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‘Book Lovers’ by Emily Henry is a Delightful Trope-Filled Romance and an Exploration of Familial Grief

Book Lovers by Emily Henry Spoilers Ahead

Book Lovers by Emily Henry cover
©2022 Emily Henry | Penguin Random House LLC

Emily Henry is, without question, one of the best romance novelists of our time. Beach Read will always be the modern romance that got me into reading the genre, but the same cannot be said for People We Meet on Vacation, which I was personally upset I couldn’t quite devour the way I wanted to. However, Book Lovers by Emily Henry is a delight in every way and a novel that needs a spot on everyone’s shelf.

Book Lovers is thematically heavier than both Beach Read, and People We Meet on Vacation, but that’s partly where the book shines. Nora Stephens is a version of so many of us, and Charlie Lastra is the kind of man we all deserve. Still, as much as Book Lovers by Emily Henry is a romance novel, it’s largely an exploration of grief and the kind of story that elder siblings will especially relate to.

Now, as much as I enjoyed Book Lovers by Emily Henry, it’d be misleading if I didn’t voice how difficult it was for me to actually find myself invested in the storyline. And this might very well be a “me issue,” but it bears noting because it’s the exact issue I had with People We Meet on Vacation. Henry is an absolute wordsmith, which means her imagery and setup always feel incredibly visceral, but because of that, the setup is so immersive at times that it takes me out of the romance, focusing more on the mysterious question that I’m itching for an answer to. (This is why I don’t read thrillers, folks, like Nora, I’d be flipping to the very last page to find out exactly what’s going to happen because I can’t handle the suspense.)

In that regard, Henry does something fascinating by almost allowing us an opportunity to understand our heroine that much more closely, but when you’re anxious and reading a romance novel for an escape, it might not do the trick immediately. Because the novel is solely through Nora’s point of view and we, as the audience, didn’t know Libby’s secret, I was terrified at the reveal and needed to text a friend who’d seen it to find out exactly what it was before I could continue reading. And that’s a large part of the reason why People We Meet on Vacation didn’t work for me because the thing that came between Poppy and Alex was so underwhelming compared to the setup.

Again, this is a testament to Henry’s writing for her writing is so immersive that once you’re sucked in, you’re part of this world in such a way that it almost feels personal. And thus, the omniscient tone surrounding Libby’s reasons for wanting to visit Sunshine Falls immediately sent me into a spiral, thinking of the absolute worst. Thankfully, that’s far from the case, and Book Lovers by Emily Henry comes to a satisfying conclusion when her motives are revealed. The idea of Libby wanting Nora to come with her because she wants her sister by her side is heartwarming in every way, and the confrontation the women finally have is beat by beat gratifying in how organically it’s handled.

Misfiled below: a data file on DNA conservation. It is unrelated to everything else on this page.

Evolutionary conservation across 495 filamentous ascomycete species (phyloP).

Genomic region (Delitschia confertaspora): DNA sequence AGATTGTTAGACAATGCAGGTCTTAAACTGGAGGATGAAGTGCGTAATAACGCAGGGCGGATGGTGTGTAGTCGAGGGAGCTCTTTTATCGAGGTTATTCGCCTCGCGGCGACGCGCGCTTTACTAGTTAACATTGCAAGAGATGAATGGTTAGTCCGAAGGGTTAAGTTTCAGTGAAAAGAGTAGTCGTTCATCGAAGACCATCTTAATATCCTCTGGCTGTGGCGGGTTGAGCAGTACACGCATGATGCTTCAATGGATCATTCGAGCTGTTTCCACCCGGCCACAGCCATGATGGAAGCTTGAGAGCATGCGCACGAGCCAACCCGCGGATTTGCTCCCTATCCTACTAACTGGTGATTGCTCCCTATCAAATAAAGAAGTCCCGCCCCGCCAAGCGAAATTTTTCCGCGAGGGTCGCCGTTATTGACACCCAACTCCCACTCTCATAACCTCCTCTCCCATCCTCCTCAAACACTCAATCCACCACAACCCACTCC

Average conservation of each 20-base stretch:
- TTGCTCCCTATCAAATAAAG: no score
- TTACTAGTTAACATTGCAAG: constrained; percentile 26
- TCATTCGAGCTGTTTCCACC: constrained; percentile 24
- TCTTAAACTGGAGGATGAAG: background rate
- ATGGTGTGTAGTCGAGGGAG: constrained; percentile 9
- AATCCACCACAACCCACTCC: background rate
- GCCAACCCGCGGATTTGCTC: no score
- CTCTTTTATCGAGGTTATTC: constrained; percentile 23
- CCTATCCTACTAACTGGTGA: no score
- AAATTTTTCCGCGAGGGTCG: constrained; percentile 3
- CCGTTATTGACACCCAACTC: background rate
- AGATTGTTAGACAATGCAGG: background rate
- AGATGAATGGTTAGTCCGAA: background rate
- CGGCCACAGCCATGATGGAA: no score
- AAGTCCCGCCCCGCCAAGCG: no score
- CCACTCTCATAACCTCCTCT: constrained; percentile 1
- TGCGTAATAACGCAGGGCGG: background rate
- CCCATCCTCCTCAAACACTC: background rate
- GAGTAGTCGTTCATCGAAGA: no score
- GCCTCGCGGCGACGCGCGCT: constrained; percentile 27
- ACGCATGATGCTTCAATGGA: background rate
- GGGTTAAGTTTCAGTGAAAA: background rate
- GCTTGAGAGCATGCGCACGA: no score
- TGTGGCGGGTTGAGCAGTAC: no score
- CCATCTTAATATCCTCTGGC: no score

Still, as much as this is an exquisite romance novel with an earned happy ending, Book Lovers might just be the heaviest I’ve read. And for anyone who’s in need of a trigger warning, know that how this novel explores grief is both cathartic and genuinely heartbreaking. As someone who’s lost a parent, it’s also part of the reason why I couldn’t inhale every page as quickly as I generally do. The conversations surrounding death weren’t always easy to read, but beautifully vulnerable nevertheless.

And that earned happy ending comes with the kind of small-town heartwarming gesture that if you’re anything like me you’ll find yourself ugly crying in the middle of the night while reading the final few pages. Charlie and Nora feel like home and how Henry gradually pulls them together from their initial meeting is a marvel for which there are few words for. It’s an earned progression as two people who not only misjudge one another but in more ways than one have a lot to learn about themselves. The tropes work brilliantly for the two of them, and the various conversations about books are a delight not many could pull off without it feeling redundant.

How and why Charlie Lastra earns his spot in editing will melt every heart in existence, making it that much more frustrating that the best men are, in fact written by women. A universally acknowledged truth Jane Austen could’ve also acknowledged. And if you loved Bridgerton Season 2, specifically with Kate Sharma and Anthony Bridgerton‘s story, there’s a high chance that this novel will have the same appeal.

Book Lovers by Emily Henry dives into places we might not want to go, but we’ll understand why it’s necessary when we get there, and it intermingles romance and platonic relationships beautifully. And as Henry does best, it reminds us why romance novels are special while bringing to the surface the importance of words and the stories we choose to tell.

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Gissane Sophia View All

Gissane (pronounced Geese-enny) or, as people often call her, "Goose," is a Christ fan above all and a romance enthusiast who's taken her Master's degree in English and love for essays into writing lengthy analyses about pop culture.

She is the founder and Editor-in-Chief of Marvelous Geeks Media and the co-host of Lady Geeks' Society Podcast. She drinks too much coffee, wants to live in a forest, and cries a lot because of her favorite characters. She's a member of The Cherry Picks and can also be found writing features for Looper.

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